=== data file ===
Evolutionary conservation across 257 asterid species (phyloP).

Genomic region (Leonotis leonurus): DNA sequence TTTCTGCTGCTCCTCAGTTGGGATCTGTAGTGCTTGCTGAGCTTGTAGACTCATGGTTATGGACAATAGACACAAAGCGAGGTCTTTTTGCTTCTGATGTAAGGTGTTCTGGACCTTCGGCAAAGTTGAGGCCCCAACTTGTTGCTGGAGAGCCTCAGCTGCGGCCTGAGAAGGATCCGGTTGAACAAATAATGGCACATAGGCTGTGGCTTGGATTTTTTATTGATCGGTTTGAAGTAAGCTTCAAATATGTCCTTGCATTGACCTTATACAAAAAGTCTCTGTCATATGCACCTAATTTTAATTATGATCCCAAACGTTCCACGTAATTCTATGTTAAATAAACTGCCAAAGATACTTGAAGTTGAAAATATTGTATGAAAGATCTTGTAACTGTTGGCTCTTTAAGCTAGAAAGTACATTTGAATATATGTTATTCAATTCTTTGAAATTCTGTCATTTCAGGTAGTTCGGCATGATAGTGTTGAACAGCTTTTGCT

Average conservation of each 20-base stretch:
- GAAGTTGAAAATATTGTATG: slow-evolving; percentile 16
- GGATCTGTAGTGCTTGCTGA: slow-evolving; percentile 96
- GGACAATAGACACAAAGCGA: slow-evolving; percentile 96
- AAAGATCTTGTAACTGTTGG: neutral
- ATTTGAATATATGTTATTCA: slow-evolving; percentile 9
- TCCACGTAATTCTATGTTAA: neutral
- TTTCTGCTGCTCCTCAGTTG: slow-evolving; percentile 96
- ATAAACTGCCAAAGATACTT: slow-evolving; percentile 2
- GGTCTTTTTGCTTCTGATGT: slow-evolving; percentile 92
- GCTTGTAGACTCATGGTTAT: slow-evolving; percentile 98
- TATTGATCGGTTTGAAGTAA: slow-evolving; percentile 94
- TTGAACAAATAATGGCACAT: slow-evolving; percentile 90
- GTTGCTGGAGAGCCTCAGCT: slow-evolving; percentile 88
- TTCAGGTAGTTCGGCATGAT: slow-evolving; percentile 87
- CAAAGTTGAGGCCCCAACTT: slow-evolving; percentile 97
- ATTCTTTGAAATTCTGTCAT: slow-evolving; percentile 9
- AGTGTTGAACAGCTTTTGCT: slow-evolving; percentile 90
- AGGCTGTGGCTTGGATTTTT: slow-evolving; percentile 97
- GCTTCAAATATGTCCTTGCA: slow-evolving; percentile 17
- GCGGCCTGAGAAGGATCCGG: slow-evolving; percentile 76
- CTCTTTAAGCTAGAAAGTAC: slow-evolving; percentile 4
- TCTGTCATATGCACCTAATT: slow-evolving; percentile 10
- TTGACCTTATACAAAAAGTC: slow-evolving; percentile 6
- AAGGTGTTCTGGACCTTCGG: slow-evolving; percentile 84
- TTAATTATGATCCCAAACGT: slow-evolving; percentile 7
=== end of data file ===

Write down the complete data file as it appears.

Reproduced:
Evolutionary conservation across 257 asterid species (phyloP).

Genomic region (Leonotis leonurus): DNA sequence TTTCTGCTGCTCCTCAGTTGGGATCTGTAGTGCTTGCTGAGCTTGTAGACTCATGGTTATGGACAATAGACACAAAGCGAGGTCTTTTTGCTTCTGATGTAAGGTGTTCTGGACCTTCGGCAAAGTTGAGGCCCCAACTTGTTGCTGGAGAGCCTCAGCTGCGGCCTGAGAAGGATCCGGTTGAACAAATAATGGCACATAGGCTGTGGCTTGGATTTTTTATTGATCGGTTTGAAGTAAGCTTCAAATATGTCCTTGCATTGACCTTATACAAAAAGTCTCTGTCATATGCACCTAATTTTAATTATGATCCCAAACGTTCCACGTAATTCTATGTTAAATAAACTGCCAAAGATACTTGAAGTTGAAAATATTGTATGAAAGATCTTGTAACTGTTGGCTCTTTAAGCTAGAAAGTACATTTGAATATATGTTATTCAATTCTTTGAAATTCTGTCATTTCAGGTAGTTCGGCATGATAGTGTTGAACAGCTTTTGCT

Average conservation of each 20-base stretch:
- GAAGTTGAAAATATTGTATG: slow-evolving; percentile 16
- GGATCTGTAGTGCTTGCTGA: slow-evolving; percentile 96
- GGACAATAGACACAAAGCGA: slow-evolving; percentile 96
- AAAGATCTTGTAACTGTTGG: neutral
- ATTTGAATATATGTTATTCA: slow-evolving; percentile 9
- TCCACGTAATTCTATGTTAA: neutral
- TTTCTGCTGCTCCTCAGTTG: slow-evolving; percentile 96
- ATAAACTGCCAAAGATACTT: slow-evolving; percentile 2
- GGTCTTTTTGCTTCTGATGT: slow-evolving; percentile 92
- GCTTGTAGACTCATGGTTAT: slow-evolving; percentile 98
- TATTGATCGGTTTGAAGTAA: slow-evolving; percentile 94
- TTGAACAAATAATGGCACAT: slow-evolving; percentile 90
- GTTGCTGGAGAGCCTCAGCT: slow-evolving; percentile 88
- TTCAGGTAGTTCGGCATGAT: slow-evolving; percentile 87
- CAAAGTTGAGGCCCCAACTT: slow-evolving; percentile 97
- ATTCTTTGAAATTCTGTCAT: slow-evolving; percentile 9
- AGTGTTGAACAGCTTTTGCT: slow-evolving; percentile 90
- AGGCTGTGGCTTGGATTTTT: slow-evolving; percentile 97
- GCTTCAAATATGTCCTTGCA: slow-evolving; percentile 17
- GCGGCCTGAGAAGGATCCGG: slow-evolving; percentile 76
- CTCTTTAAGCTAGAAAGTAC: slow-evolving; percentile 4
- TCTGTCATATGCACCTAATT: slow-evolving; percentile 10
- TTGACCTTATACAAAAAGTC: slow-evolving; percentile 6
- AAGGTGTTCTGGACCTTCGG: slow-evolving; percentile 84
- TTAATTATGATCCCAAACGT: slow-evolving; percentile 7